Madison Overcomes to Win Again, EGR Emerges to Add to Title Tradition

By Steve Vedder
Special for

June 4, 2022

ADA – After four years, Chaniya Madison knew she was out of tomorrows.

The Bridgeport sprinter accepted that the odds of capturing a rare third Lower Peninsula Division 2 Finals title in the 100-meter dash depended largely on health. And if that was the case, Madison admitted a mysterious knee that has baffled doctors for four years would have much to say about the final result.

There were dark times because of the injury when Madison thought about giving in to the pain, calling it a career and moving on to something else.

But after Saturday's Finals at Forest Hills Eastern, Madison is glad she didn't.

She won her third championship in the 100 with a time of 12.07. The title comes after winning the event in both her freshman and junior seasons and caps four seasons of ignoring knee pain that nearly ended her career several times. It took nearly four years for doctors to determine Madison suffered from fluid of the knee, first in her left and then in her right knee. Madison said doctors tried since her freshman year to diagnose the problem, which they guessed could have been anything from arthritis to a torn muscle.

Even after the knee was finally drained, Madison said she considered herself only 85-percent healthy.

"I lost my will to participate, my mental health and my will to stick to it," Madison said. "But I took a few days off and decided I didn't care how much pain there was. This is a big relief. After being so tired, I just wanted to cry. This is so emotional for me."

Madison also helped the Bridgeport 800 relay finish first (1:44.14).

While Madison headed the individual winners, East Grand Rapids captured the team title with 66 points to 37.6 for runner-up Grand Rapids Christian. Zeeland East was third with 29 points, Hudsonville Unity Christian fourth with 23.6 and Allendale and New Boston Huron tied for fifth with 21.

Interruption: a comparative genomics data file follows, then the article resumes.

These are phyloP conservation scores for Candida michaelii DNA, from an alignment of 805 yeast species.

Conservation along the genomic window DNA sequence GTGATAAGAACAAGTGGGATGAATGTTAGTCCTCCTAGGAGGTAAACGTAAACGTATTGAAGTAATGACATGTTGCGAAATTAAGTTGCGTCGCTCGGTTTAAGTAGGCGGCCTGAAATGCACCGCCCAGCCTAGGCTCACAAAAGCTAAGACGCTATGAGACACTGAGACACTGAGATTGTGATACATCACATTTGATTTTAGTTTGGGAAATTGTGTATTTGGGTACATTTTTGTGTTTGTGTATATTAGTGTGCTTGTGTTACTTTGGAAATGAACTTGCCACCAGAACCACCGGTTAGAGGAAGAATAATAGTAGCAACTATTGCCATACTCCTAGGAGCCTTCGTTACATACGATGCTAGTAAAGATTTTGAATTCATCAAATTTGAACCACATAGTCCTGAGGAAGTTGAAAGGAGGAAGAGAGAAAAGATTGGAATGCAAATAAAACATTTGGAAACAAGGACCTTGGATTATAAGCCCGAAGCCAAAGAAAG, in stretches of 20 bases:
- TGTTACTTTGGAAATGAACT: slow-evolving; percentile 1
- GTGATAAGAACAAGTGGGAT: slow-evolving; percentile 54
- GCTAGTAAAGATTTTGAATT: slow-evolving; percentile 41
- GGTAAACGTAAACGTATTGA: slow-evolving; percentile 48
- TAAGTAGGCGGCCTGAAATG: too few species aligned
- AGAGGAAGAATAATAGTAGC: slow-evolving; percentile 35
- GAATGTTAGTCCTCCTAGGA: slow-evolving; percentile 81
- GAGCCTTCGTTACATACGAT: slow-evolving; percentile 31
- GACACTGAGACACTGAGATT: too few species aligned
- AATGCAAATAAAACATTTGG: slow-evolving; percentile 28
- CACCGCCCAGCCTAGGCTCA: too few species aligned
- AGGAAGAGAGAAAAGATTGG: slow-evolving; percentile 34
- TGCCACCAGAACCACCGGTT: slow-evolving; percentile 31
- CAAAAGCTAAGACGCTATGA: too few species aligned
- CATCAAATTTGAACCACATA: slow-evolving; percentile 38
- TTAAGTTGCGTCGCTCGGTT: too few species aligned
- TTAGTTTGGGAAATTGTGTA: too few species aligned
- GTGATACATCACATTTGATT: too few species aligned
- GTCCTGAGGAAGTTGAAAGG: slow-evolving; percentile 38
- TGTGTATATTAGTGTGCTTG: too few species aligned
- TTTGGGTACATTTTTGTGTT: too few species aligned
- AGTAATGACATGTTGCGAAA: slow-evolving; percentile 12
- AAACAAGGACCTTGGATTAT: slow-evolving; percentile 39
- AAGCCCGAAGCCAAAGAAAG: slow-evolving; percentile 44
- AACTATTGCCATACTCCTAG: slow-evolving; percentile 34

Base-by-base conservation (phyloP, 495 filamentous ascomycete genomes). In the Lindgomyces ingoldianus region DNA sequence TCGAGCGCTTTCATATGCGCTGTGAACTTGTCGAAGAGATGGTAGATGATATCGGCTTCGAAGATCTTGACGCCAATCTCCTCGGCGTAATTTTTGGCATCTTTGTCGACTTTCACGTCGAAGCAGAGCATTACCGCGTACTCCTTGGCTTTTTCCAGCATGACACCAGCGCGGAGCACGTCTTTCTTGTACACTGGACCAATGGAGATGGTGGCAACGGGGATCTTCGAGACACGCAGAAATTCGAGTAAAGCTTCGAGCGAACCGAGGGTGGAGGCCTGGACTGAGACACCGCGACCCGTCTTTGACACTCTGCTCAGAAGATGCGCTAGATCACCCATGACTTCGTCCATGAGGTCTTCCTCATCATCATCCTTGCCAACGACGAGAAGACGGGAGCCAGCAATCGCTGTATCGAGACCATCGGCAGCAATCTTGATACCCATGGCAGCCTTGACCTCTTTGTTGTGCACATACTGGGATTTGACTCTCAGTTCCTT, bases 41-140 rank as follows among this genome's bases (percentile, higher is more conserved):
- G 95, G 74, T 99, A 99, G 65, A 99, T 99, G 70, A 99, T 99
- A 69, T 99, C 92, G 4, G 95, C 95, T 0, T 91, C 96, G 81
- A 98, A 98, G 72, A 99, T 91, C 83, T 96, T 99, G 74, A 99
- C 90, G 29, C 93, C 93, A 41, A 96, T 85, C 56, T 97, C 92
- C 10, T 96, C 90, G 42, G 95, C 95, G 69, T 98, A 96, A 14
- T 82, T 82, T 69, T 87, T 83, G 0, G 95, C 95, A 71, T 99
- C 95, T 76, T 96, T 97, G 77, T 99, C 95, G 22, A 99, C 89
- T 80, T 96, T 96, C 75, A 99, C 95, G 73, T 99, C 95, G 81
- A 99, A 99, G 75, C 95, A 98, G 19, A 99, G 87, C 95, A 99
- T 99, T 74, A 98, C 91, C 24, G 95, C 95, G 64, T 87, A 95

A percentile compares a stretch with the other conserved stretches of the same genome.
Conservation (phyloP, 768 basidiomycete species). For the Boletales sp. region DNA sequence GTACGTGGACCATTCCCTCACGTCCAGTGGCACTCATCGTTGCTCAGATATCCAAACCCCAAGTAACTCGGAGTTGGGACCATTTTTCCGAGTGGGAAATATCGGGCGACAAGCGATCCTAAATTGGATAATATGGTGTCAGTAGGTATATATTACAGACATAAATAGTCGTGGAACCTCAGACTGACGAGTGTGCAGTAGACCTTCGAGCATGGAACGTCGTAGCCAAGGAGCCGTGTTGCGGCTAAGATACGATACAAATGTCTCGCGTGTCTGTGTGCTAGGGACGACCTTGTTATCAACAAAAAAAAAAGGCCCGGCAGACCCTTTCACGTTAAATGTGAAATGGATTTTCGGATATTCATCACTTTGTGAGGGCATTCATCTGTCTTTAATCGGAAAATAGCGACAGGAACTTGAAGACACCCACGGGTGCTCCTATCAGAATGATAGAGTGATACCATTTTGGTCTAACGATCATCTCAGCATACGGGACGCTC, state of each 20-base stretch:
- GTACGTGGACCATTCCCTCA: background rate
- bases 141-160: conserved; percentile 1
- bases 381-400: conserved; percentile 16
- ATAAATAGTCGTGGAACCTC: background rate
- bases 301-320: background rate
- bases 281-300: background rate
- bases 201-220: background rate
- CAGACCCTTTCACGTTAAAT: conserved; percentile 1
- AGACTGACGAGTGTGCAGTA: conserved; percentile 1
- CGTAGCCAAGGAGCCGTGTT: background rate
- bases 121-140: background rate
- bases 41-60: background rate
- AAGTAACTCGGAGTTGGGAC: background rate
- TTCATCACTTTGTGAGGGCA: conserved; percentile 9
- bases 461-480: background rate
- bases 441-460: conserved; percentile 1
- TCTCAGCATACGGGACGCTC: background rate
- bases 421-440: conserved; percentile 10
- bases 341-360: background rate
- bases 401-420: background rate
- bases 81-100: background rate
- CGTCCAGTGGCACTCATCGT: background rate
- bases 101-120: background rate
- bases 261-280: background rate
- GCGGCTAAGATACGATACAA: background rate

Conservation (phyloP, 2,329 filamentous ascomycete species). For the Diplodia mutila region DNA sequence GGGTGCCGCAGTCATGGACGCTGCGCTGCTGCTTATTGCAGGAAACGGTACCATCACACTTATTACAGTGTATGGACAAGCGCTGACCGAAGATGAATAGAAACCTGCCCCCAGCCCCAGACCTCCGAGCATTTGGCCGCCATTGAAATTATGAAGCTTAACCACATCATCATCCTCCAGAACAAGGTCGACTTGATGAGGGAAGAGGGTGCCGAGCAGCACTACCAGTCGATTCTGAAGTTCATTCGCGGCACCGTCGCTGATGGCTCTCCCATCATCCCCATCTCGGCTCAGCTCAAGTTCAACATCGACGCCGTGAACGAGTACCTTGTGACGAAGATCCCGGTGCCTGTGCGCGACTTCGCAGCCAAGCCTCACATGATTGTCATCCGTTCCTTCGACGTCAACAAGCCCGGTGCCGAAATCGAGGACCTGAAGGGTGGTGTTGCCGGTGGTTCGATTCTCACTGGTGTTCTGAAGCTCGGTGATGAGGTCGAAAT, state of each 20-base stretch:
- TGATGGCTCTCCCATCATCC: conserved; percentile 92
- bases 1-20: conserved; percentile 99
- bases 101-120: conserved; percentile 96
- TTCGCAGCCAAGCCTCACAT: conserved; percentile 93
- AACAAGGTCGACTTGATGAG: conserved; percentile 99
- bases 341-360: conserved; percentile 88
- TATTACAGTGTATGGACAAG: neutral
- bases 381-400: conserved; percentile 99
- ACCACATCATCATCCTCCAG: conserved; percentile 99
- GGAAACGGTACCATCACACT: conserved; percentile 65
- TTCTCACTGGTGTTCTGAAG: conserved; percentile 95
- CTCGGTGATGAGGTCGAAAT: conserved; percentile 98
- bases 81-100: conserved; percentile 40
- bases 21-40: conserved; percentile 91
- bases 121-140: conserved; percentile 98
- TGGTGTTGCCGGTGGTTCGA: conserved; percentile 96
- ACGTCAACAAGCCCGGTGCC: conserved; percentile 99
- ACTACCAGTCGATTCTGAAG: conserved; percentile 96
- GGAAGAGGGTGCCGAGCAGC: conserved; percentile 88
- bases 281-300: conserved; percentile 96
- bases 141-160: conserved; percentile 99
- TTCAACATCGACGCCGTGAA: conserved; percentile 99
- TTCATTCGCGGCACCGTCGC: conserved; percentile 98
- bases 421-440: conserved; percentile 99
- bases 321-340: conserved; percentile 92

The team title was the 146th state championship for the East Grand Rapids athletic program, but first for the girls track & field team. That's a fact coach Mike Dykstra said he carefully passed along to his athletes this season.

East Grand Rapids track"Maybe it's a bit overwhelming," Dykstra said of joining the Pioneers' lengthy history of state championships. "We thought this was a chance to make history, and they bought into it. It was definitely a goal of ours. We have that as a goal at the start of every year. This was a pretty special year."

The Pioneers collected individual titles by Camryn Bodine in the 800 (2:12.46) and Drew Muller in the 1,600 (4:51.41) while also winning the 3,200 relay, which included Muller and Bodine (9:25.89).

Ludington senior RyAnn Rohrer had a big day winning the shot put (41-11) and discus (135-07). Like Madison, Rohrer had to overcome injury to win her titles. She suffered a leg injury after just two meets this spring and had to focus on getting healthy for the next two months. Rohrer not only had to overcome injury, she added the discus this season after a string of prior successes in the shot.

“I had to do a lot of work to improve, a lot of reps," said Rohrer, whose parents were both involved in throwing events in college. "I got very frustrated, so this is a relief. I knew I could do it, but sometimes it takes time and a mental ability. I had goals as a senior in the discus and I thought, ‘Why not take on a new challenge?’ I'm open to new things.”